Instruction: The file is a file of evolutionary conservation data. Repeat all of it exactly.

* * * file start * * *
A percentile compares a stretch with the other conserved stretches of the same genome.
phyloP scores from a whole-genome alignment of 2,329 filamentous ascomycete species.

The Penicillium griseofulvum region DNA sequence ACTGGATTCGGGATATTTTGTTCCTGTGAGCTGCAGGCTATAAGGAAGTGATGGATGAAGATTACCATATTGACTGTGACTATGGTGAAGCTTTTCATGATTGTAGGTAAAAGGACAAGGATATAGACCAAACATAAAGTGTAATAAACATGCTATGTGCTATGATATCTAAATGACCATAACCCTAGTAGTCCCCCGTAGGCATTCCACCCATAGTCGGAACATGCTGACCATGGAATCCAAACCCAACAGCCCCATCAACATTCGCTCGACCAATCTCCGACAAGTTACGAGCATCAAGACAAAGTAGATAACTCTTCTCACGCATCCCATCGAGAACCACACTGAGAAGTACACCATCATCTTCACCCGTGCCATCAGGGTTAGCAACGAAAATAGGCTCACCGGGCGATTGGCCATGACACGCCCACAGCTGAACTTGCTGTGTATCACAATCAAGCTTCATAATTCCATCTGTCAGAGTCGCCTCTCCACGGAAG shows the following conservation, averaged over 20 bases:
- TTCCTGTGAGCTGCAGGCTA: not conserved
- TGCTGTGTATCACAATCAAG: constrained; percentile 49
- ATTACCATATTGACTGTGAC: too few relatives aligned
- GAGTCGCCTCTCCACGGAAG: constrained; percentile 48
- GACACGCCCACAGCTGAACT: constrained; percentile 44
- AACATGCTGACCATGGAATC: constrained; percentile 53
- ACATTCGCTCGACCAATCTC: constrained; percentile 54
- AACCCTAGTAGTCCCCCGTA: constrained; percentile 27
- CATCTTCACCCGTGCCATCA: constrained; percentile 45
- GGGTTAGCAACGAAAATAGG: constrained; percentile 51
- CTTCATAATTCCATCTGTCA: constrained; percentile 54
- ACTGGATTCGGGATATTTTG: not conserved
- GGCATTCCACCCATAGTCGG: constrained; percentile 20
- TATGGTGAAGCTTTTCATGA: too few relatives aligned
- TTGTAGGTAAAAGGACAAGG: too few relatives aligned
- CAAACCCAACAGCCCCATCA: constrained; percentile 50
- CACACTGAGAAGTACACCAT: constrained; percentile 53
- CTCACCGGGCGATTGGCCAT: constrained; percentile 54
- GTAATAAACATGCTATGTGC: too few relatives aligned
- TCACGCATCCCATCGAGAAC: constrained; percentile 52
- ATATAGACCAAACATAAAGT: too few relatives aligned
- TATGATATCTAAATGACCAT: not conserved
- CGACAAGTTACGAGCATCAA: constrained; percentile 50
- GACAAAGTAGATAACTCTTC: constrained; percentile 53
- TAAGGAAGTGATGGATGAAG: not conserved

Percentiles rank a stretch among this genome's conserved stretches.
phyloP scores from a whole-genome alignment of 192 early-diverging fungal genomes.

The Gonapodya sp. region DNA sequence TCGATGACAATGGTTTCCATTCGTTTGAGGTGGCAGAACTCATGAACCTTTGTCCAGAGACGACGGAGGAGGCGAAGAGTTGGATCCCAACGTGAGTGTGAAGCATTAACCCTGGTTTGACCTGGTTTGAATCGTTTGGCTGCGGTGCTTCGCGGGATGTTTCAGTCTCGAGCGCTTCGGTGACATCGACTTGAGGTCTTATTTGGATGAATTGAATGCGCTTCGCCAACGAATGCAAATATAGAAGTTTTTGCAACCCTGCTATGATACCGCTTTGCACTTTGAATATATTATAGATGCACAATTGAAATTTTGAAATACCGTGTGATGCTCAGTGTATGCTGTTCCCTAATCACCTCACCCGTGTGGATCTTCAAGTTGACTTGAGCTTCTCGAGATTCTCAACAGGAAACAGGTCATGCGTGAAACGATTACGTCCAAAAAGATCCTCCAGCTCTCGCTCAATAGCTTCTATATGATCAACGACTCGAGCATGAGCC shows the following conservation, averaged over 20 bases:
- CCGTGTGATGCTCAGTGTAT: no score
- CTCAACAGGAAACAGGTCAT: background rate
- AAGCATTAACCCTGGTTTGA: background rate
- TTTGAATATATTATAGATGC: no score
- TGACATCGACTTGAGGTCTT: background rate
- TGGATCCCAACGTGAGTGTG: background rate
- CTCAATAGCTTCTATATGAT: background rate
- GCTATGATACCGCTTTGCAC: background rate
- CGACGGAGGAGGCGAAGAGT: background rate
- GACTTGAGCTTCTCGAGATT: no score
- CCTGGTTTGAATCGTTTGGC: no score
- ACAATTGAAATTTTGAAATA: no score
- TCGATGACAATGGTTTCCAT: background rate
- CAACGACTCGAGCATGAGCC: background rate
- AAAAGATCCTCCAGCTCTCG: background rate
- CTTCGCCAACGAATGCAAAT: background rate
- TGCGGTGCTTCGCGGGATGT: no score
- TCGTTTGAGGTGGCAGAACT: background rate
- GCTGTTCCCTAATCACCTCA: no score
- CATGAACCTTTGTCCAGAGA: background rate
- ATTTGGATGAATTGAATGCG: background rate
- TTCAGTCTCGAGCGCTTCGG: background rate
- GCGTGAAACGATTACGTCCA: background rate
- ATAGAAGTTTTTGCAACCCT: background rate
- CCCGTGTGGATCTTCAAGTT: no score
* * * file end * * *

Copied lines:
A percentile compares a stretch with the other conserved stretches of the same genome.
phyloP scores from a whole-genome alignment of 2,329 filamentous ascomycete species.

The Penicillium griseofulvum region DNA sequence ACTGGATTCGGGATATTTTGTTCCTGTGAGCTGCAGGCTATAAGGAAGTGATGGATGAAGATTACCATATTGACTGTGACTATGGTGAAGCTTTTCATGATTGTAGGTAAAAGGACAAGGATATAGACCAAACATAAAGTGTAATAAACATGCTATGTGCTATGATATCTAAATGACCATAACCCTAGTAGTCCCCCGTAGGCATTCCACCCATAGTCGGAACATGCTGACCATGGAATCCAAACCCAACAGCCCCATCAACATTCGCTCGACCAATCTCCGACAAGTTACGAGCATCAAGACAAAGTAGATAACTCTTCTCACGCATCCCATCGAGAACCACACTGAGAAGTACACCATCATCTTCACCCGTGCCATCAGGGTTAGCAACGAAAATAGGCTCACCGGGCGATTGGCCATGACACGCCCACAGCTGAACTTGCTGTGTATCACAATCAAGCTTCATAATTCCATCTGTCAGAGTCGCCTCTCCACGGAAG shows the following conservation, averaged over 20 bases:
- TTCCTGTGAGCTGCAGGCTA: not conserved
- TGCTGTGTATCACAATCAAG: constrained; percentile 49
- ATTACCATATTGACTGTGAC: too few relatives aligned
- GAGTCGCCTCTCCACGGAAG: constrained; percentile 48
- GACACGCCCACAGCTGAACT: constrained; percentile 44
- AACATGCTGACCATGGAATC: constrained; percentile 53
- ACATTCGCTCGACCAATCTC: constrained; percentile 54
- AACCCTAGTAGTCCCCCGTA: constrained; percentile 27
- CATCTTCACCCGTGCCATCA: constrained; percentile 45
- GGGTTAGCAACGAAAATAGG: constrained; percentile 51
- CTTCATAATTCCATCTGTCA: constrained; percentile 54
- ACTGGATTCGGGATATTTTG: not conserved
- GGCATTCCACCCATAGTCGG: constrained; percentile 20
- TATGGTGAAGCTTTTCATGA: too few relatives aligned
- TTGTAGGTAAAAGGACAAGG: too few relatives aligned
- CAAACCCAACAGCCCCATCA: constrained; percentile 50
- CACACTGAGAAGTACACCAT: constrained; percentile 53
- CTCACCGGGCGATTGGCCAT: constrained; percentile 54
- GTAATAAACATGCTATGTGC: too few relatives aligned
- TCACGCATCCCATCGAGAAC: constrained; percentile 52
- ATATAGACCAAACATAAAGT: too few relatives aligned
- TATGATATCTAAATGACCAT: not conserved
- CGACAAGTTACGAGCATCAA: constrained; percentile 50
- GACAAAGTAGATAACTCTTC: constrained; percentile 53
- TAAGGAAGTGATGGATGAAG: not conserved

Percentiles rank a stretch among this genome's conserved stretches.
phyloP scores from a whole-genome alignment of 192 early-diverging fungal genomes.

The Gonapodya sp. region DNA sequence TCGATGACAATGGTTTCCATTCGTTTGAGGTGGCAGAACTCATGAACCTTTGTCCAGAGACGACGGAGGAGGCGAAGAGTTGGATCCCAACGTGAGTGTGAAGCATTAACCCTGGTTTGACCTGGTTTGAATCGTTTGGCTGCGGTGCTTCGCGGGATGTTTCAGTCTCGAGCGCTTCGGTGACATCGACTTGAGGTCTTATTTGGATGAATTGAATGCGCTTCGCCAACGAATGCAAATATAGAAGTTTTTGCAACCCTGCTATGATACCGCTTTGCACTTTGAATATATTATAGATGCACAATTGAAATTTTGAAATACCGTGTGATGCTCAGTGTATGCTGTTCCCTAATCACCTCACCCGTGTGGATCTTCAAGTTGACTTGAGCTTCTCGAGATTCTCAACAGGAAACAGGTCATGCGTGAAACGATTACGTCCAAAAAGATCCTCCAGCTCTCGCTCAATAGCTTCTATATGATCAACGACTCGAGCATGAGCC shows the following conservation, averaged over 20 bases:
- CCGTGTGATGCTCAGTGTAT: no score
- CTCAACAGGAAACAGGTCAT: background rate
- AAGCATTAACCCTGGTTTGA: background rate
- TTTGAATATATTATAGATGC: no score
- TGACATCGACTTGAGGTCTT: background rate
- TGGATCCCAACGTGAGTGTG: background rate
- CTCAATAGCTTCTATATGAT: background rate
- GCTATGATACCGCTTTGCAC: background rate
- CGACGGAGGAGGCGAAGAGT: background rate
- GACTTGAGCTTCTCGAGATT: no score
- CCTGGTTTGAATCGTTTGGC: no score
- ACAATTGAAATTTTGAAATA: no score
- TCGATGACAATGGTTTCCAT: background rate
- CAACGACTCGAGCATGAGCC: background rate
- AAAAGATCCTCCAGCTCTCG: background rate
- CTTCGCCAACGAATGCAAAT: background rate
- TGCGGTGCTTCGCGGGATGT: no score
- TCGTTTGAGGTGGCAGAACT: background rate
- GCTGTTCCCTAATCACCTCA: no score
- CATGAACCTTTGTCCAGAGA: background rate
- ATTTGGATGAATTGAATGCG: background rate
- TTCAGTCTCGAGCGCTTCGG: background rate
- GCGTGAAACGATTACGTCCA: background rate
- ATAGAAGTTTTTGCAACCCT: background rate
- CCCGTGTGGATCTTCAAGTT: no score